Alex Segbefia, a former Health Minister under the erstwhile Mahama administration, has charged government to as a matter of urgency distribute the ambulances that have arrived in the country even if they are not ready, ABC News can report.
He added that the ambulances could be called back based on zones for, necessary upgrades and additions to be done to make them fit for purpose, later.
This he said is to avert the several preventable deaths occurring across the country due to the lack of ambulances.
Government, as part of its ‘One Constituency, One ambulance’ agenda has procured 307 ambulances to revamp the country’s ailing ambulance service.
Ninety-six of the new ambulances have arrived in the country, pending distribution, with 46 of them grounded at the State House.
Ministry of Special Development Initiatives, overseers of the programme, has, however, indicated that the distribution of the ambulances will commence in 2020.
That it said is to allow for the installation of some equipment in the ambulances, as well as, train staff who would be assigned to the ambulances.
But Mr Segbefia maintains the ambulances need to be distributed immediately in their current state to save lives, adding that any specifications can be added to them later.
The former Minister in an interview with Starr FM further questioned the planning that went into the procurement of the vehicles because he cannot comprehend why they are parked, indicating that the “gadget installation” by government alibi is unacceptable.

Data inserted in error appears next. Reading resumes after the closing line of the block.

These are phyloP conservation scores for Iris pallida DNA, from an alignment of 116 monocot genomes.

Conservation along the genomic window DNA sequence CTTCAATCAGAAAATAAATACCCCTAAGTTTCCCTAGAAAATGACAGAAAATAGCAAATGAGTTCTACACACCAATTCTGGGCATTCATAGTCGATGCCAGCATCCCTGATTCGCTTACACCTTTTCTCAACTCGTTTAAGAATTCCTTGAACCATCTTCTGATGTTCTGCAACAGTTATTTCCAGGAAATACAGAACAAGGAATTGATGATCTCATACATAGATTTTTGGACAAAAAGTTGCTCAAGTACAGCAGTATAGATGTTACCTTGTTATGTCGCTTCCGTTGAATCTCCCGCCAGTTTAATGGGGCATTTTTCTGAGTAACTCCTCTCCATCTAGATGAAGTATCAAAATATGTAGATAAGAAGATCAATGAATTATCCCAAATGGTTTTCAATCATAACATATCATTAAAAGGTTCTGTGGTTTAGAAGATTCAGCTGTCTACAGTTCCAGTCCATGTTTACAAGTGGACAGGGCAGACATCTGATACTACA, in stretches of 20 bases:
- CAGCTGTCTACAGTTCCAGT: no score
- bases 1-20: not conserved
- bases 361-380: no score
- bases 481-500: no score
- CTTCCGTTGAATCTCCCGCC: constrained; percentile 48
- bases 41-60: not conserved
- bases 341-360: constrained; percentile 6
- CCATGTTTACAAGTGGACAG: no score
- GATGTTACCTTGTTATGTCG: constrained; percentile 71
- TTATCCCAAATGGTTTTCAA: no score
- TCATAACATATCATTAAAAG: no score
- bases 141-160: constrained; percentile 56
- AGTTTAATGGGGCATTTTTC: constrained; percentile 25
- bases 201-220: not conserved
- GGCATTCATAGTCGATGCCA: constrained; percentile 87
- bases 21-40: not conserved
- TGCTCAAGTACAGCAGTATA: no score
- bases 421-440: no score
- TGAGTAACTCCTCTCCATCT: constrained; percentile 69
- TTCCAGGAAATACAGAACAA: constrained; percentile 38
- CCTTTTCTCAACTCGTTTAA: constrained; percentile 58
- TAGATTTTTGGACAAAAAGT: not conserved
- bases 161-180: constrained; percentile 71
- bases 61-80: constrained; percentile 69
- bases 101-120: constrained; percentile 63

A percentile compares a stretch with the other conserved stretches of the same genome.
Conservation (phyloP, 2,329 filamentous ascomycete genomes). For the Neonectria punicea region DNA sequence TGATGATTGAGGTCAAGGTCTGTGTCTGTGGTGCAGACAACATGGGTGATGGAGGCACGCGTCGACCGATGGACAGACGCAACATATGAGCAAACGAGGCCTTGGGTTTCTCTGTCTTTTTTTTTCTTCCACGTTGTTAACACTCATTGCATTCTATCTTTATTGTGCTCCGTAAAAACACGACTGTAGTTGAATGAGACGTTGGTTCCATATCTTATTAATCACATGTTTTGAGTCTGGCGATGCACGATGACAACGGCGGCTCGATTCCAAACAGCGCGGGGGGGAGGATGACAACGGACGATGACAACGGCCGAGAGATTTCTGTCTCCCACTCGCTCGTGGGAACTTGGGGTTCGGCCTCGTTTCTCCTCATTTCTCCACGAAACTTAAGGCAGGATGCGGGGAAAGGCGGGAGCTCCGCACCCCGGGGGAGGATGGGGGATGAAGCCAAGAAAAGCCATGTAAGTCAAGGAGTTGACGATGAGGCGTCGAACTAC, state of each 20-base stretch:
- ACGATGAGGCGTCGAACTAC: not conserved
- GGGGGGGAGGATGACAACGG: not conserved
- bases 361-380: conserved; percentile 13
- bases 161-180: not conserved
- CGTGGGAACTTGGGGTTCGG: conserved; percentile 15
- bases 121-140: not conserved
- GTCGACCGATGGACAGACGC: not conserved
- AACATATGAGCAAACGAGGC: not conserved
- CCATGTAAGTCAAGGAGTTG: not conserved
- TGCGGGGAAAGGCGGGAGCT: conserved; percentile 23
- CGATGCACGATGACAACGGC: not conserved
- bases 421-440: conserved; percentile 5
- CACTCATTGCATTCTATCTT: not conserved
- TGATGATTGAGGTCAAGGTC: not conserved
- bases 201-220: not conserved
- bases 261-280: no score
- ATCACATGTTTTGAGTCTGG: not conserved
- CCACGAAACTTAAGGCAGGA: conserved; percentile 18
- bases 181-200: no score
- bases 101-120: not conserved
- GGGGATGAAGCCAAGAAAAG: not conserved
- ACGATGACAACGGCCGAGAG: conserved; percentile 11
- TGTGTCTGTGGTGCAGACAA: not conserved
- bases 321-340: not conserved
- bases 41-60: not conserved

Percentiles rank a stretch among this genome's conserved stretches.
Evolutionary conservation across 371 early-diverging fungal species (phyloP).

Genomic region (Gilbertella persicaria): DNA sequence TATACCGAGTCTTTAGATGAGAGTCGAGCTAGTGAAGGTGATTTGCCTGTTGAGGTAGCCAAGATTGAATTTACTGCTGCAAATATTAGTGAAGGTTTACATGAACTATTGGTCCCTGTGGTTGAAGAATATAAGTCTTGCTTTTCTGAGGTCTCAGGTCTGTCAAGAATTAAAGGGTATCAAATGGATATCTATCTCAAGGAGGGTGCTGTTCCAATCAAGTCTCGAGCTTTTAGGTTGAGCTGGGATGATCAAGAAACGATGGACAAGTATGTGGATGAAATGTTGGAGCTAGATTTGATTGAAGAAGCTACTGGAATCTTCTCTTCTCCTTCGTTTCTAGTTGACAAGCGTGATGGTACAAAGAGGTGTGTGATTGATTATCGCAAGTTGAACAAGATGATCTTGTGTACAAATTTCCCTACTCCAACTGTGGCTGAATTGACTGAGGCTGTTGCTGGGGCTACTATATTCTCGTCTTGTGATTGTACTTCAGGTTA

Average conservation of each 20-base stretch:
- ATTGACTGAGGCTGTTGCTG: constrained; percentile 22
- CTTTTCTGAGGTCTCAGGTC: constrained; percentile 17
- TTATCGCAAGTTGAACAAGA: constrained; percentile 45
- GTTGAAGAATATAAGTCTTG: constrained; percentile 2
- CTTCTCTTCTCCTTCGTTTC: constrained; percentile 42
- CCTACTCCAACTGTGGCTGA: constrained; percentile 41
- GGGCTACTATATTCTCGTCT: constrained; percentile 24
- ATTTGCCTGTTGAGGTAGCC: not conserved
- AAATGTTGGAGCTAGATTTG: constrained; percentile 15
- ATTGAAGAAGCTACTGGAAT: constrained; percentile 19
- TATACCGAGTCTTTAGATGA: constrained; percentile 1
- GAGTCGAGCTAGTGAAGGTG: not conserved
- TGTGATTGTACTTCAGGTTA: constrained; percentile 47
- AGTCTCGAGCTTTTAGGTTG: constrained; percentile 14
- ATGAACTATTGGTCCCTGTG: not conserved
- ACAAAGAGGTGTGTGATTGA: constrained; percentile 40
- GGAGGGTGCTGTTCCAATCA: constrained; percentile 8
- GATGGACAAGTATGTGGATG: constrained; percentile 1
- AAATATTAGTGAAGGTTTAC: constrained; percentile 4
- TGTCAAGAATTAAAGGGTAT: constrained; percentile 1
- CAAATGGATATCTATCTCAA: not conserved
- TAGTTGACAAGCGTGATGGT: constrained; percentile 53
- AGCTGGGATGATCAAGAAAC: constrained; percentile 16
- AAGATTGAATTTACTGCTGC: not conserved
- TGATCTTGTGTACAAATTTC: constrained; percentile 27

“You now have complete ambulances and you are waiting to now put gadgets in them and because you haven’t put those gadgets; a complete ambulance, you will not send it out? So where was the planning? For one year you were told these ambulances will be coming and that period when the ambulances hadn’t arrived why didn’t we have the equipment needed to be installed ready?” he queried.
“When they come you will install it and in just one day you zone the country and distribute them” he said adding that “how long will it take us to put the equipment in? Is that a good enough excuse?”
“So you have ambulances; it doesn’t matter how many people die, no. Even if the equipment are not ready, deploy and then pull them back zone by zone and put the tracking devices in them; it works…
“… in the interim for lives to be saved,” he opined.